Enteroscopy is a procedure used to examine the small intestine (small bowel).
Small bowel biopsy; Push enteroscopy; Double-balloon enteroscopy; Capsule enteroscopy; Sonde enteroscopy
How the Test is Performed
A thin, flexible tube (
Tissue samples removed during enteroscopy are sent to the lab for examination.
How to Prepare for the Test
Do not take products containing aspirin for 1 week before the procedure. Tell your doctor if you take blood thinners such as warfarin (Coumadin) or clopidogrel (Plavix), because these may interfere with the test. Do NOT stop taking any medication unless told to do so by your health care provider.
Do not eat any solid foods or milk products after midnight the day of your procedure. You may have clear liquids until 4 hours before your exam.
You must sign a consent form.
How the Test will Feel
You will be given calming medicine for the procedure and will not feel any discomfort. You may have some bloating or cramping when you wake up. This is from air that is pumped into the abdomen to expand the area during the procedure.
Why the Test is Performed
This test is most often performed to help diagnose diseases of the small intestines. It may be done if you have:
Abnormal x-ray results
Tumors in the small intestines
Unexplained gastrointestinal bleeding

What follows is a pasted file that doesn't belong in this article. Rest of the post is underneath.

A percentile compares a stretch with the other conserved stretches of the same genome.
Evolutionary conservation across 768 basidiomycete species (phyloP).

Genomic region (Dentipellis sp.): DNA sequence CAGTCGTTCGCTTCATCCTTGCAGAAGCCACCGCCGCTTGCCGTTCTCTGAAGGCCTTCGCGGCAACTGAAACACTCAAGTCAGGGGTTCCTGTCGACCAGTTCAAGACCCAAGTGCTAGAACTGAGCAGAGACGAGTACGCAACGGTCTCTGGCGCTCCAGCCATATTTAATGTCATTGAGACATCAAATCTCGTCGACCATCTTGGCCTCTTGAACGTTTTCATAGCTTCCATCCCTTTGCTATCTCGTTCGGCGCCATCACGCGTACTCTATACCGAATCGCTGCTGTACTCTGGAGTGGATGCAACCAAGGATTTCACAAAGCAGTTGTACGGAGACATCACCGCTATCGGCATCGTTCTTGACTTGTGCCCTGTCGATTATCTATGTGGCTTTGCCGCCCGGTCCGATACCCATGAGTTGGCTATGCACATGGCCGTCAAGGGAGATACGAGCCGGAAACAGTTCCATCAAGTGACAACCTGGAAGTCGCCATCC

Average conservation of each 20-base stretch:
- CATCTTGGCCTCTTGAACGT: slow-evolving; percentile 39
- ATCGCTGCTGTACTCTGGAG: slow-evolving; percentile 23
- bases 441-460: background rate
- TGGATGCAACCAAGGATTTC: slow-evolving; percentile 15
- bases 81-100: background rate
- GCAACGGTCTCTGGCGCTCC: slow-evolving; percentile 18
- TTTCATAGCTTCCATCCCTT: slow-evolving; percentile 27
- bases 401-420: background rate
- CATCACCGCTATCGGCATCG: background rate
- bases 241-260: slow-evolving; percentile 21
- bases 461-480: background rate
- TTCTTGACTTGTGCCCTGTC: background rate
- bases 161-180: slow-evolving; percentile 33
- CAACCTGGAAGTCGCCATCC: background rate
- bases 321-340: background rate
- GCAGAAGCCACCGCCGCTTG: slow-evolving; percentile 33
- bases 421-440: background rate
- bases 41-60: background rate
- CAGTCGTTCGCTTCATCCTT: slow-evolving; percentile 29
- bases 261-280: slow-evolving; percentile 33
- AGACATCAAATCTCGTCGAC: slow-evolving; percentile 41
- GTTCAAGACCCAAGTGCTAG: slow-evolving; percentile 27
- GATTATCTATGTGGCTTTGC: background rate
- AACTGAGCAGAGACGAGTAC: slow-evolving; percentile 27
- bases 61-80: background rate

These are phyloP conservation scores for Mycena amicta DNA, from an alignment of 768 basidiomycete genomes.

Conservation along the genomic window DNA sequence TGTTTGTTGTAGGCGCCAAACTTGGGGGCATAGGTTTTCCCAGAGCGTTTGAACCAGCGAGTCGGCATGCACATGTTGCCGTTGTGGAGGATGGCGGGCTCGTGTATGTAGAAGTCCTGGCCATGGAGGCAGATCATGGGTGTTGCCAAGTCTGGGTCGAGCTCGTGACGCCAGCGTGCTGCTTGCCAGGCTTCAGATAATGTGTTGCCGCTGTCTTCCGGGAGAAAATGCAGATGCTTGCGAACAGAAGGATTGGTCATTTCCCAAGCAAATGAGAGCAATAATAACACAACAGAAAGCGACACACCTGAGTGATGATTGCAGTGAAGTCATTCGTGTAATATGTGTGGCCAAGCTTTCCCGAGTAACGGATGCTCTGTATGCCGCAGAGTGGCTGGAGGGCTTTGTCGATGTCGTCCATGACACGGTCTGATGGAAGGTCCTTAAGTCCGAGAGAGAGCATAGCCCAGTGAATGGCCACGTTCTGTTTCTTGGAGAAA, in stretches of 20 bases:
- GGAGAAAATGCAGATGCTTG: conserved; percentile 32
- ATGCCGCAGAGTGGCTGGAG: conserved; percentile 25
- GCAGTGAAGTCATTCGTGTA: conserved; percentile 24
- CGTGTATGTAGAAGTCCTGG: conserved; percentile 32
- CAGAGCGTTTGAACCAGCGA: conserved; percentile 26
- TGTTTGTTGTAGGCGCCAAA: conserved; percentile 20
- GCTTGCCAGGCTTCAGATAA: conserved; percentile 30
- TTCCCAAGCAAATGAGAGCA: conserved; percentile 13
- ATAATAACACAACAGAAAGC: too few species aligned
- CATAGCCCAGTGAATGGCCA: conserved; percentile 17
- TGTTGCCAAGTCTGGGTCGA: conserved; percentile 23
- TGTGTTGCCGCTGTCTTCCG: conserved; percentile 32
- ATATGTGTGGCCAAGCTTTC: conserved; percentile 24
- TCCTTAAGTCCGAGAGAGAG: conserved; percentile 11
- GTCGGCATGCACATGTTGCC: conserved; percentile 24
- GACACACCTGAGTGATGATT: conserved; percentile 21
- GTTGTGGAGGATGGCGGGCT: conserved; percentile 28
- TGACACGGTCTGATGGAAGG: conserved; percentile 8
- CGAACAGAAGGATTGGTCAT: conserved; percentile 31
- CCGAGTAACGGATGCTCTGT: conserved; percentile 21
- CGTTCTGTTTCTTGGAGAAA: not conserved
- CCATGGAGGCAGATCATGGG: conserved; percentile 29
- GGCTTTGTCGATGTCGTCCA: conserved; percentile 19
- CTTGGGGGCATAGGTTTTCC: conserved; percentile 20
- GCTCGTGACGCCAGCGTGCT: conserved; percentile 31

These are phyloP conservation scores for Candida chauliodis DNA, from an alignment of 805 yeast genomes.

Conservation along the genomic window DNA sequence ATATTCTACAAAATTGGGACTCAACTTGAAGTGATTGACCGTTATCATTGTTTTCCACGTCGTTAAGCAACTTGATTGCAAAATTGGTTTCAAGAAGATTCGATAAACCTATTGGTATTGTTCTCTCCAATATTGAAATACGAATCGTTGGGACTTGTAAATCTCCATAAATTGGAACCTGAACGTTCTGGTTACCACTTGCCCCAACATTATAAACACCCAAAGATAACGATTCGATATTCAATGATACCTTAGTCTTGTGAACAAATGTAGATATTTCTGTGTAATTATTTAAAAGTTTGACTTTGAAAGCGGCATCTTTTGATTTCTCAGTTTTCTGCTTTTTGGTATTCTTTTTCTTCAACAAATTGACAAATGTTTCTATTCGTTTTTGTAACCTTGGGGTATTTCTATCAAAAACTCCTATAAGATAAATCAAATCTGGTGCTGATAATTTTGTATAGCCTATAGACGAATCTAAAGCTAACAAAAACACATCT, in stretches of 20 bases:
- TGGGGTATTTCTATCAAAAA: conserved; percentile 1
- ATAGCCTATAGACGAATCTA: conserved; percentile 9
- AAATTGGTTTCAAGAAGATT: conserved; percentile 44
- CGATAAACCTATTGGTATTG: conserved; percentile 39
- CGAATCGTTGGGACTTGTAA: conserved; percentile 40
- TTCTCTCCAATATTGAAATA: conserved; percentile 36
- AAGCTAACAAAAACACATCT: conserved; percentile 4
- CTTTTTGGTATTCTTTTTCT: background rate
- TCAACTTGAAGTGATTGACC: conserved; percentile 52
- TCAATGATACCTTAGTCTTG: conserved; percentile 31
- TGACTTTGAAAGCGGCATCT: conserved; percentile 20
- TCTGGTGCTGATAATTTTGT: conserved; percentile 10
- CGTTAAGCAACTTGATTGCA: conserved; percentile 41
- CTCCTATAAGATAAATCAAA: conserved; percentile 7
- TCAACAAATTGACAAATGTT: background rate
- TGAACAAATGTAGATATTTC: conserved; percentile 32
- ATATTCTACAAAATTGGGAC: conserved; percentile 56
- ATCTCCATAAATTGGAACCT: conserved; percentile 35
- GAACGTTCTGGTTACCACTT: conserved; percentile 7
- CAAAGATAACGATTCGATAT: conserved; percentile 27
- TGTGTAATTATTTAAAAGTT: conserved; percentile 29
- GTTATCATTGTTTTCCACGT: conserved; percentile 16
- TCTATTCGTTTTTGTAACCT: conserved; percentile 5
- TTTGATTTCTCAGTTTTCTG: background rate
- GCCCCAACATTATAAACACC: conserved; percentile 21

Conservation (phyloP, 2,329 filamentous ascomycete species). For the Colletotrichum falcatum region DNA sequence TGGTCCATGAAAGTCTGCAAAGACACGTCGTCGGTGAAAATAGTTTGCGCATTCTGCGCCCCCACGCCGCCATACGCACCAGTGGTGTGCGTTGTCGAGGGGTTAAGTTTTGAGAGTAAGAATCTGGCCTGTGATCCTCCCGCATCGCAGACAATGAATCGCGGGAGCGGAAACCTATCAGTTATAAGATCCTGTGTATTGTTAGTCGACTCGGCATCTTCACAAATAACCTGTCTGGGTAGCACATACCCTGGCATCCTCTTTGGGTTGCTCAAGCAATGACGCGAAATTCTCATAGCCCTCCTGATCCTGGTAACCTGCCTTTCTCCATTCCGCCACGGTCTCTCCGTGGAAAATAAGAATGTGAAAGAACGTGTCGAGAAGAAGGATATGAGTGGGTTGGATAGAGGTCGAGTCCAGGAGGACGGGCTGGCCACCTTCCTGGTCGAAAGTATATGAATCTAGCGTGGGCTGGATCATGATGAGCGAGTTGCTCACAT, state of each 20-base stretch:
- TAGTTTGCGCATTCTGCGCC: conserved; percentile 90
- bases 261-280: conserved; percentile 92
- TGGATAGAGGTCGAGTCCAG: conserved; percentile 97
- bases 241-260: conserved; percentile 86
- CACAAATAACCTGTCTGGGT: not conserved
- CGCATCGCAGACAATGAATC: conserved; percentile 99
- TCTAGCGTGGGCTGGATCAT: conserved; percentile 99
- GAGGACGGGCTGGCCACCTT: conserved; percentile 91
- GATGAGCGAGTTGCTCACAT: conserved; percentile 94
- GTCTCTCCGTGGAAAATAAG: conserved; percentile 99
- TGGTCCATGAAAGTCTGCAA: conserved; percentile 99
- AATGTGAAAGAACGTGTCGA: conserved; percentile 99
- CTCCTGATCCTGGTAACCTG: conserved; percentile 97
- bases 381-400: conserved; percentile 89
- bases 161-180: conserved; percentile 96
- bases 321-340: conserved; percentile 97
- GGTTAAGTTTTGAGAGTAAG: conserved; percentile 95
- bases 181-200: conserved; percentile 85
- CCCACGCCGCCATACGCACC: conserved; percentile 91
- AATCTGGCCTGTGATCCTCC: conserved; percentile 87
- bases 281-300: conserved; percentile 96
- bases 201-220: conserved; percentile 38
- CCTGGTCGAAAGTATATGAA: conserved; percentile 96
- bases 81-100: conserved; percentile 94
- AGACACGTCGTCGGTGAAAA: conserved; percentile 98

In a normal test result, the health care provider will not find sources of bleeding in the small bowel, and will not find any tumors or other abnormal tissue.
What Abnormal Results Mean
Signs may include:
- Abnormalities of the tissue lining the small intestine (mucosa) or the tiny, finger-like projections on the surface of the small intestine (villi)
- Abnormal lengthening of blood vessels (angiectasis) in the intestinal lining
- Immune cells called PAS-positive macrophages
Polypsor cancer Radiation enteritis
- Swollen or enlarged
lymph nodesor lymphatic vessels
Changes found on enteroscopy may be signs of disorders and conditions, including:
Amyloidosis Celiac sprue Crohn’s disease Folateor vitamin B12deficiency Giardiasis
gastroenteritis Lymphangiectasia Lymphoma
- Small intestinal angiectasia
Tropical sprue Whipple’s disease
Complications are rare but may include:
- Excessive bleeding from the biopsy site
- Hole in the bowel (bowel perforation)
- Infection of the biopsy site leading to
- Vomiting, followed by
aspirationinto the lungs
Factors that prohibit use of this test may include:
Uncooperative or confused patients
Untreated blood clotting (coagulation) disorders
Use of aspirin or other medicines that prevent the blood from clotting normally (anticoagulants)
The greatest risk is bleeding. Signs include:
Blood in the stools